‘My friend and I were standing at the edge of the water and we got knocked over by a breaker. At first we thought it was funny and we laughed but then we got knocked over by another wave and this time when I tried to get to my feet, we were swept out. I just went into survival mode and instinctively knew that I didn’t want to waste my energy swimming, I knew we had to save our energy by floating which was possible once we got beyond the breakers even though the sea was quite wild.
‘At this point the pier was still a distance from us. I had hold of my friend as she was having a bit more trouble than I was. Eventually we got close enough to the pier to make a break for it. I decided that there was more chance of being found under the pier than out in the open water. I had hold of my friend all the time and together we managed to scramble up onto the struts underneath the pier. We were knocked off a few times by the waves but clambered on again. In the end I worked out how to get onto the side where the waves would press us against the structure rather than push us off.
‘My friend was losing strength and she just wanted to sleep. I was holding onto her wrist and I just screamed at her to keep going. When I saw the lifeboat coming in under the pier I knew we were safe.’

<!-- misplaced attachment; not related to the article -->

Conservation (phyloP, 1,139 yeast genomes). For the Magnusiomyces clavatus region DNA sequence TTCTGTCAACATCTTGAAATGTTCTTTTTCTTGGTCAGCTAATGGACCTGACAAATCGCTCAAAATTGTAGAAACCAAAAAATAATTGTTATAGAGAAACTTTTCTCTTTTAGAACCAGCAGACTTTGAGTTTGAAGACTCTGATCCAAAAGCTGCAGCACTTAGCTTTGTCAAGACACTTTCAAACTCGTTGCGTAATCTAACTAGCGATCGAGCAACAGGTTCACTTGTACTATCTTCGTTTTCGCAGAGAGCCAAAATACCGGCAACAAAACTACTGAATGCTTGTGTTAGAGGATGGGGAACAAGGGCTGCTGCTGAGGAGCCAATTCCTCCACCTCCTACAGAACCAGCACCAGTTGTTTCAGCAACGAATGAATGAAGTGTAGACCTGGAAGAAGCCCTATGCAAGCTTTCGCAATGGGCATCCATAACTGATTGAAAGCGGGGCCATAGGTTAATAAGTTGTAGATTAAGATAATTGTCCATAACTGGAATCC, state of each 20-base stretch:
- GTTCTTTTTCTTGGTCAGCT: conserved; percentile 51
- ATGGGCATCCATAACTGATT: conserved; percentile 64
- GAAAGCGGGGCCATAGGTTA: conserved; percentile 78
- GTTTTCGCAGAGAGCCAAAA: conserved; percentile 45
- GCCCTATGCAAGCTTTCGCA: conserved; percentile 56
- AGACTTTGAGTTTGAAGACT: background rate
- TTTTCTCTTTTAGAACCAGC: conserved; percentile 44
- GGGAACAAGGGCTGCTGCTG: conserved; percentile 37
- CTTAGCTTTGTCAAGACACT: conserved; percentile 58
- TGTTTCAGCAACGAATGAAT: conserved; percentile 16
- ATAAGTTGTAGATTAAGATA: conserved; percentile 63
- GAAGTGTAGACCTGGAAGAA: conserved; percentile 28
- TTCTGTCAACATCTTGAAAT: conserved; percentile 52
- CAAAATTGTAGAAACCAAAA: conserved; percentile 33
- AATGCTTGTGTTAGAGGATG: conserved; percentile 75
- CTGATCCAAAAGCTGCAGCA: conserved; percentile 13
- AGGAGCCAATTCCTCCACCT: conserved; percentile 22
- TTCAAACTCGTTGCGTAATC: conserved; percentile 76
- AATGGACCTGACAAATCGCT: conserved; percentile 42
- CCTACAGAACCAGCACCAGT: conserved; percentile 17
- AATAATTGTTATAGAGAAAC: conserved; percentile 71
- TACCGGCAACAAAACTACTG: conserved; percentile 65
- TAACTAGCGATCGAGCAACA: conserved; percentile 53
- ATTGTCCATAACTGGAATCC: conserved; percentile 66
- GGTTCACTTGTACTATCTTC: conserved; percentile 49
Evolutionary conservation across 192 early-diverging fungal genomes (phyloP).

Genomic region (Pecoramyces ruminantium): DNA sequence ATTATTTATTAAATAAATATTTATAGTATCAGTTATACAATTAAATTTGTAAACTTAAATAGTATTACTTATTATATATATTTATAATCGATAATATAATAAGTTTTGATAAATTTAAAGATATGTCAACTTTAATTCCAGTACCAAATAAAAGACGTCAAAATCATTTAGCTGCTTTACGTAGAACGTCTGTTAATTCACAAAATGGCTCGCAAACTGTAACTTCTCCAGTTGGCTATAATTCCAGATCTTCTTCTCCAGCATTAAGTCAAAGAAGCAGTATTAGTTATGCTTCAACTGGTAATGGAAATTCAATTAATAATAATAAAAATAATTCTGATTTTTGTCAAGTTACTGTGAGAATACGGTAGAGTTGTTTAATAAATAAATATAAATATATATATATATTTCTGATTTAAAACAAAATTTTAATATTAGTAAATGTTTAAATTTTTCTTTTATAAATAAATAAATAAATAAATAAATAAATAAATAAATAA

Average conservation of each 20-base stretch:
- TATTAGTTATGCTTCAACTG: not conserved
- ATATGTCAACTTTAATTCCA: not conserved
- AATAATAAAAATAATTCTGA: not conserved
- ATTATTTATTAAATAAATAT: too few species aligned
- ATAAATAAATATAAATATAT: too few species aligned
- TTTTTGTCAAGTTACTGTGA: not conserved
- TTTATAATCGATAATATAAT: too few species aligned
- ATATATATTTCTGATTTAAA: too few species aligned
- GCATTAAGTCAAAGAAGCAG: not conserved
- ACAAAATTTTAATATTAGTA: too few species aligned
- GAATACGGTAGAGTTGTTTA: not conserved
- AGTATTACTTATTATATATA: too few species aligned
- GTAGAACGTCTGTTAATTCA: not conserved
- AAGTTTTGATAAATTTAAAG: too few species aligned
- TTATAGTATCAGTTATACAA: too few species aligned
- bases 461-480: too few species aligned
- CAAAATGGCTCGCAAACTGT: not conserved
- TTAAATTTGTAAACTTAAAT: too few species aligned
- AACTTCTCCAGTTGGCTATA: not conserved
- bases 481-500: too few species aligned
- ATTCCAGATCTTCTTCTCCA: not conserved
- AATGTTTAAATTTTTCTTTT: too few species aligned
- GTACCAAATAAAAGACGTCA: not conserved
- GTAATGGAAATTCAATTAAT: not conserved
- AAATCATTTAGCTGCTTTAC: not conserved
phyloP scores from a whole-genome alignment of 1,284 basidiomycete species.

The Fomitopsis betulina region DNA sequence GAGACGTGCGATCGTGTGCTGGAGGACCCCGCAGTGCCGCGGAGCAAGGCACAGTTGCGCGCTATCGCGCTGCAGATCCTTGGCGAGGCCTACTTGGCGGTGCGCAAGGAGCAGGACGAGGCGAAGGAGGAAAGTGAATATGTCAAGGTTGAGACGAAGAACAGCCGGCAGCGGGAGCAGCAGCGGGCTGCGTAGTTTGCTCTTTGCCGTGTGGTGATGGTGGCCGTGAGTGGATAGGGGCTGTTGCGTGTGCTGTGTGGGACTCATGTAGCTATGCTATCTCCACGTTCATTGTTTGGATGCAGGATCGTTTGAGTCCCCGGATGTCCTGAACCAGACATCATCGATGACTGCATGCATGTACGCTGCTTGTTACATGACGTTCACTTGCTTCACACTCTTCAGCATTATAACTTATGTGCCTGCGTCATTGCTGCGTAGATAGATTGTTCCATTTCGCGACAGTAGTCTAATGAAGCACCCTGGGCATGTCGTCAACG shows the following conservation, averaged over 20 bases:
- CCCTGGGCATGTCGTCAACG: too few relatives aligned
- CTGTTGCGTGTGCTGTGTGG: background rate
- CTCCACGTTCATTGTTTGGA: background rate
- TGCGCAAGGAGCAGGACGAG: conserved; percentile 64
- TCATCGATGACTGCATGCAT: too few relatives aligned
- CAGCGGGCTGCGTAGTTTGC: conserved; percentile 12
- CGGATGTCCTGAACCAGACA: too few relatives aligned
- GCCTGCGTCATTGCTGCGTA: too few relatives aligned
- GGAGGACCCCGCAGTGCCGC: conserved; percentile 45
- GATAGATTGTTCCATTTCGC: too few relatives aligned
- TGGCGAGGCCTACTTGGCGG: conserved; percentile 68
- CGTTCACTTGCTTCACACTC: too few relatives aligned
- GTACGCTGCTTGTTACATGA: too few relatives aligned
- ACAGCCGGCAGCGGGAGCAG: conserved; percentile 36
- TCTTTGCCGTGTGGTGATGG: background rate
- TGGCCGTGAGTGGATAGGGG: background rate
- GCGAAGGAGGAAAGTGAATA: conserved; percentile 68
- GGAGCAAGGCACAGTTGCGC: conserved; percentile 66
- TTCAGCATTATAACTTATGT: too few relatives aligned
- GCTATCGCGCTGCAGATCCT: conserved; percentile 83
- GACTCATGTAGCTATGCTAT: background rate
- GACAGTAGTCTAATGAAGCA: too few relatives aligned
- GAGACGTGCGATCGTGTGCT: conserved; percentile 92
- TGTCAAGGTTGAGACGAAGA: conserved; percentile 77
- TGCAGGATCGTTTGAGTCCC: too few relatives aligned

Lise continued: ‘It really did have an effect on my life. I didn’t go near water for years after the incident. It was frightening thinking about being in water but then I moved to Cornwall and decided it was time to go back in the sea so I went for a swim and fell back in love with the water.
‘I have always had a special place for the RNLI because of what happened and have always looked for the RNLI when putting money in charity boxes. I found myself having time to be able to volunteer so I looked on the RNLI website and saw there was a vacancy for a shop manager at Falmouth Lifeboat Station. I have experience in retail management so I knew it was something I could do.
‘I want to help raise money to help the brilliant crews that go out to save lives at sea. I owe my life to the RNLI, there’s no doubt about that. I was lucky to get rescued that night; the skill of the lifeboat crew was amazing.’
Notes to editors
- The BBC featured this rescue in an episode of their 999 series. This can be viewed on YouTube here: https://youtu.be/zj1zMEDuRWE
RNLI media contacts
For more information please contact Simon Culliford, RNLI Volunteer Deputy Lifeboat Press Officer on 07971986978 or [email protected] or Emma Haines, RNLI Regional Media Officer [email protected] or the RNLI Press Office on 01202 336789.
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The RNLI charity saves lives at sea. Its volunteers provide a 24-hour search and rescue service around the United Kingdom and Republic of Ireland coasts. The RNLI operates 238 lifeboat stations in the UK and Ireland and more than 240 lifeguard units on beaches around the UK and Channel Islands. The RNLI is independent of Coastguard and government and depends on voluntary donations and legacies to maintain its rescue service. Since the RNLI was founded in 1824, its lifeboat crews and lifeguards have saved over 142,700 lives.